University of Virginia students can expect COVID-19 restrictions and requirements to continue when they return to Grounds from winter break, officials told the university’s Board of Visitors on Friday.
Administrators, faculty and students were also praised to the board and by the board for efforts at helping the university make a quick move from on-Grounds to online classes in March and for limiting the spread of COVID-19 during the fall semester.
UVa President Jim Ryan told the university’s Board of Visitors during a virtual meeting that the university saw an estimated 1,250 COVID cases between August and Thanksgiving.
He said seven staff, faculty or employees were hospitalized with virus and all fully recovered. He said no students needed hospitalization.
Using saliva tests developed by the UVa School of Medicine and UVa Medical Center, the university went from testing 338 people a day in September to 1,300 a day at semester’s end, including one day near the end when 2,200 people were tested.
Officials said that, as of Friday, UVa had completed 35,000 COVID-19 tests.
“We developed our own tests. We worked hard, often in cooperation with the [Thomas Jefferson Health Department] to do contact tracing. We developed hybrid classes that were online and in-person where no similar classes had existed,” Ryan told the board. “This was truly a team effort, and a heroic effort at that, that involved thousands of students and staff.”
Ryan presented national statistics that showed UVa and the surrounding community had a lower positivity rate and number of cases than most communities of similar size with large universities.
“Some of the low results were because we were doing so much testing, but I want to point out that the rates were down here even while others were increasing,” Ryan said. “We learned to stay ahead of the virus as best as possible, even if it meant increasing restrictions, which we did.”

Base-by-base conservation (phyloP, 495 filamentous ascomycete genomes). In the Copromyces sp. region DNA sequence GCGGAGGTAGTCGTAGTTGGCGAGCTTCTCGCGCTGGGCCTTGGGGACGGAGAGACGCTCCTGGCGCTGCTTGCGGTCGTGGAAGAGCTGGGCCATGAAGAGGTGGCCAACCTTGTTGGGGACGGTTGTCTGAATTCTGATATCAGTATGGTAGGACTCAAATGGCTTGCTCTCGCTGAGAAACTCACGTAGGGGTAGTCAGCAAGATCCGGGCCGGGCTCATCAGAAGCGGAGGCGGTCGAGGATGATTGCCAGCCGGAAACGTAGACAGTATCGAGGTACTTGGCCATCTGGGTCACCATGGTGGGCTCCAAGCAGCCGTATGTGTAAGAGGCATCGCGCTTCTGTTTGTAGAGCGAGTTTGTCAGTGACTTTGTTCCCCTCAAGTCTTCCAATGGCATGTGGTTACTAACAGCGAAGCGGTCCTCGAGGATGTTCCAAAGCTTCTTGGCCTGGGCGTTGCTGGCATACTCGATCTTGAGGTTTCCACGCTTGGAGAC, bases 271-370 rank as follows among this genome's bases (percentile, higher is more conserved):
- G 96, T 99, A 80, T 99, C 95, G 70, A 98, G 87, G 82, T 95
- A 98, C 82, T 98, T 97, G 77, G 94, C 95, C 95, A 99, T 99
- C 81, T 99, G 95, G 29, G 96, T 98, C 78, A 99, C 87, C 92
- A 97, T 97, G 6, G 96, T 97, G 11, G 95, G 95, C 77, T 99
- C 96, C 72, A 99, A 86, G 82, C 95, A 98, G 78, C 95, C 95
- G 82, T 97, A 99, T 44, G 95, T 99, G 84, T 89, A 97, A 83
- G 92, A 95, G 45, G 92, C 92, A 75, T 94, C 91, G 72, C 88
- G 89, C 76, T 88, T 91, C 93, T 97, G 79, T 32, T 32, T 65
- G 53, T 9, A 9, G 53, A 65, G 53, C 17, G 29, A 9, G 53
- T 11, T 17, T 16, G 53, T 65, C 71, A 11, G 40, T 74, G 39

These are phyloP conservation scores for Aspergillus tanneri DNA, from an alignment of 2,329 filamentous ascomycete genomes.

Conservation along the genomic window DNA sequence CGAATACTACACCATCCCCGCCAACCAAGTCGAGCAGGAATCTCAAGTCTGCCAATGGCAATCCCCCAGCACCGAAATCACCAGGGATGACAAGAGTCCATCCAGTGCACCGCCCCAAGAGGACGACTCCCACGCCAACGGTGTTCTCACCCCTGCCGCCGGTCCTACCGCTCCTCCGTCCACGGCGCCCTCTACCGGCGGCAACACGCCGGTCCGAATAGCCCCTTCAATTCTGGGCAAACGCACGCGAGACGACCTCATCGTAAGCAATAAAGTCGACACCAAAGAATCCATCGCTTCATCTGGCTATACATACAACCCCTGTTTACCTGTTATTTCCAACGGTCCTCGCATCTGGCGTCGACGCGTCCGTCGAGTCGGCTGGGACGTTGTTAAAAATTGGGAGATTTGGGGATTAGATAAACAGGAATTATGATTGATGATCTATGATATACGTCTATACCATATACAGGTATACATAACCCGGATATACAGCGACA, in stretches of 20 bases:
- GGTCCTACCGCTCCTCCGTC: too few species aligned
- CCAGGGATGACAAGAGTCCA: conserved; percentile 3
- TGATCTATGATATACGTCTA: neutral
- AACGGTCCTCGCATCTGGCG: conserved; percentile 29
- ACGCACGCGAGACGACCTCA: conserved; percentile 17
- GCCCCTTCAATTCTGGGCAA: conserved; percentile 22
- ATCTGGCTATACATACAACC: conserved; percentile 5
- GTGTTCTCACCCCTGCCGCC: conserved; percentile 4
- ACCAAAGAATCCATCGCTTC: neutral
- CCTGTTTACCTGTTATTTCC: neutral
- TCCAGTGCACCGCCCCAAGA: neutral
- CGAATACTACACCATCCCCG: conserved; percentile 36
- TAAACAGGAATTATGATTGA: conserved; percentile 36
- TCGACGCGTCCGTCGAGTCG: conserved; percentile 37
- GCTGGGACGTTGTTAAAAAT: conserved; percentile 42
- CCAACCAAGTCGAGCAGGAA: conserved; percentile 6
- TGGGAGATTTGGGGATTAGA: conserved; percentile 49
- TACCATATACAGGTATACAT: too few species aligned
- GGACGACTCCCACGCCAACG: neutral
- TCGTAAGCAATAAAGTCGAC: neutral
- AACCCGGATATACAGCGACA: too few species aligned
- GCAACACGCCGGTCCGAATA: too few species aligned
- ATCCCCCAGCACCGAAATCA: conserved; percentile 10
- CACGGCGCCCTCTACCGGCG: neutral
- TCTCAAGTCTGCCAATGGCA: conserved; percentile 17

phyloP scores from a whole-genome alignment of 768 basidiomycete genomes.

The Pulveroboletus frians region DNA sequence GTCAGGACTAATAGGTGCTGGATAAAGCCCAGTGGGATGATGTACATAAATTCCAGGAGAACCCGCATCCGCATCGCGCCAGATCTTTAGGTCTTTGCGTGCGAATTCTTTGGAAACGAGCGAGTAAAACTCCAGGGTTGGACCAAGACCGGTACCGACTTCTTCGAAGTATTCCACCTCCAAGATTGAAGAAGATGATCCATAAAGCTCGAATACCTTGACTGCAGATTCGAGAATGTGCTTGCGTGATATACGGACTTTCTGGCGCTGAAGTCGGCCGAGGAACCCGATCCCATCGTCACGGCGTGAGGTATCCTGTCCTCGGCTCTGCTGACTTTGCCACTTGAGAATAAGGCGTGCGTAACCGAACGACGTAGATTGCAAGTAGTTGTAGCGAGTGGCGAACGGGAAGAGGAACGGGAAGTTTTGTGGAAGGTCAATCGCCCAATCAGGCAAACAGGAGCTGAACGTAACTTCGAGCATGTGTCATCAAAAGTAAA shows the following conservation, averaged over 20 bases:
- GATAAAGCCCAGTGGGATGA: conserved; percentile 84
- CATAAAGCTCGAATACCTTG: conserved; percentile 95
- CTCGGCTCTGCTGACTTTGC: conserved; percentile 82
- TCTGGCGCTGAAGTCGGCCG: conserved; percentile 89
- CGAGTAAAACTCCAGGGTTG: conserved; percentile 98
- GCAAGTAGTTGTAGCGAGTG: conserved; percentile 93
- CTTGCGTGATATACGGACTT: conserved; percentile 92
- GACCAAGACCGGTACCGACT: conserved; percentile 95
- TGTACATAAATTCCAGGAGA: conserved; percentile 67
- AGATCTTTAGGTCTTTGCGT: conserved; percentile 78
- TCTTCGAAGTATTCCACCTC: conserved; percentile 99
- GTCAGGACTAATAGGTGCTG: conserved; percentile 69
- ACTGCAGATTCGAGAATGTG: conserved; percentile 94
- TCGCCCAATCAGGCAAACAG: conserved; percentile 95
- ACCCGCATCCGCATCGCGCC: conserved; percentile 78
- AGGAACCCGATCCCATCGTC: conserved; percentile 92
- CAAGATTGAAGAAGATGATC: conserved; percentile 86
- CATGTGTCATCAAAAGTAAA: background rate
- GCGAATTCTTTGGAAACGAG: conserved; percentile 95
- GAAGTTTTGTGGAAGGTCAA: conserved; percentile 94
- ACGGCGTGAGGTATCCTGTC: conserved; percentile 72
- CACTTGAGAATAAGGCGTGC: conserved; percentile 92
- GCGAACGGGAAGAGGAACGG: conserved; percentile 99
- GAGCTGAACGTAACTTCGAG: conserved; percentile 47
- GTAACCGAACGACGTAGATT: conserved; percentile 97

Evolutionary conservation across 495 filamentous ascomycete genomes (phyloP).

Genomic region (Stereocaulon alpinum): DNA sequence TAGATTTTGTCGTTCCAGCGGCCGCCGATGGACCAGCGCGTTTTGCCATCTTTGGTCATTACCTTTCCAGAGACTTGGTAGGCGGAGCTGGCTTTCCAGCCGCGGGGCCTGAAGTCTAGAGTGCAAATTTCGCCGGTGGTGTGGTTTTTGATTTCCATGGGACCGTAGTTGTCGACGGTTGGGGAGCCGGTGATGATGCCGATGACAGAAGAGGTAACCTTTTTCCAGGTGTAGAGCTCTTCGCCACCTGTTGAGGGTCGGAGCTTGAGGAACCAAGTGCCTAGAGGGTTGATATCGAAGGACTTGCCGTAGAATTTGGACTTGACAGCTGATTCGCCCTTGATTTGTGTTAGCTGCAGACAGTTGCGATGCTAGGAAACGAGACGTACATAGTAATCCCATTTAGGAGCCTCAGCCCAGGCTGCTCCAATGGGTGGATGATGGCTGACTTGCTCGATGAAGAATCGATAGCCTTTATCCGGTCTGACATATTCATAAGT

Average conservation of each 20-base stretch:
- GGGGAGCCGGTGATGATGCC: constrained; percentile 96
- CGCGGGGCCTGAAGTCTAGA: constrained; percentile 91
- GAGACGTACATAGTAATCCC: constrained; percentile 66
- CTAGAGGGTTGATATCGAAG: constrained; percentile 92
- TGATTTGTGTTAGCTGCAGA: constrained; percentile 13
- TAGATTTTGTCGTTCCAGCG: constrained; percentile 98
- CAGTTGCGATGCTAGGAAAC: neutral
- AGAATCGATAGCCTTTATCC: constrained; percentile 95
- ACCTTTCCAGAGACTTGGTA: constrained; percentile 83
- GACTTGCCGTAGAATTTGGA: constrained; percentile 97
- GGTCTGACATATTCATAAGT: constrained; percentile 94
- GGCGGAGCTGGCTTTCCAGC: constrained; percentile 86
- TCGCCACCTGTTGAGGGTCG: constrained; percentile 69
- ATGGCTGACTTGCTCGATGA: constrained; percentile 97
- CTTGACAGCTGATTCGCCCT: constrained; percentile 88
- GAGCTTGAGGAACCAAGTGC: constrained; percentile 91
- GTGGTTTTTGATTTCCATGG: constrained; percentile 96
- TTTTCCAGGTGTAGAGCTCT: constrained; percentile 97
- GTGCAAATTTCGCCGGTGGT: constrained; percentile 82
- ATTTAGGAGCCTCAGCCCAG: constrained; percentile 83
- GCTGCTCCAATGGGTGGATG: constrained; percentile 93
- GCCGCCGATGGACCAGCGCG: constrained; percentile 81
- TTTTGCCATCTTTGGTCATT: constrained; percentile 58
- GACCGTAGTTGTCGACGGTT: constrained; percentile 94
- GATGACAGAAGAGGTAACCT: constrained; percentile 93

Ryan and other administrators credited the university staff with developing new curricula to move college courses online as well as rethinking everything from dining halls to dormitories to provide more safety to staff and students.
Staff installed nearly 56,000 safety-related signs across Grounds and put up 2,200 Plexiglas shields and a similar number of stations for hand sanitizer, officials said.
“The crisis that the university and society and everyone was dealing with was unique,” said UVa Provost Liz Magill. “It was like a major, constant weather event that hit in February and hasn’t stopped since. It’s like a hurricane that keeps going. It brought a lot of changes. It changed almost daily. It required us to do many things in different ways.”
UVa Rector Jim Murray said the Board of Visitors helped pave the way for success by being quick to react and give administrators needed resources. He noted that the board, which normally meets about four times a year, met a dozen times with all but one meeting online.
“We approached this pandemic as a deadly problem,” he said. “And we approached it with money. It will be a long time before we know how much the financial fallout will be but it’s about $40 million of non-recoverable money.”
How the pandemic will play out in the New Year is an unknown, but Ryan said social restrictions implemented in the fall semester will be in place when students begin returning in late January to help limit the virus’ spread.
“We’re going to continue with the protocols so students will have to comply with masking and social distancing,” he told the board. “We will also increase testing so that we will test students once a week and offer testing for faculty staff and who return to Grounds to work in-person.”
Administrators told the Board of Visitors that the university community will be expected to adhere to the restrictions even as the weather warms in the spring and more receive vaccinations, which are scheduled to begin next week for frontline caregivers.
“We’ll have an uncomfortable period where people who are vaccinated will want to get on with their lives and be free of the restrictions while those who have not been vaccinated will have different guidelines,” said Dr. Costi Sifri, director of hospital epidemiology at UVa Medical Center. “That will be an issue not just here but in the community, itself.”
Dr. Craig Kent, executive vice president for health affairs at UVa, said sticking to restrictions will be important to stymie the virus’ spread.
“Your approach to the virus after you’re vaccinated should be the same as your approach to the virus before you’re vaccinated,” Kent said. “I think the next few weeks are going to be important to see if hospitalizations are going increase or decline.”
Ryan said he is confident the university will have a successful spring semester based on its fall performance.
“We’re well prepared for the spring because we’ve been through this in March and this semester,” Ryan said. “It has been an extraordinary nine months.”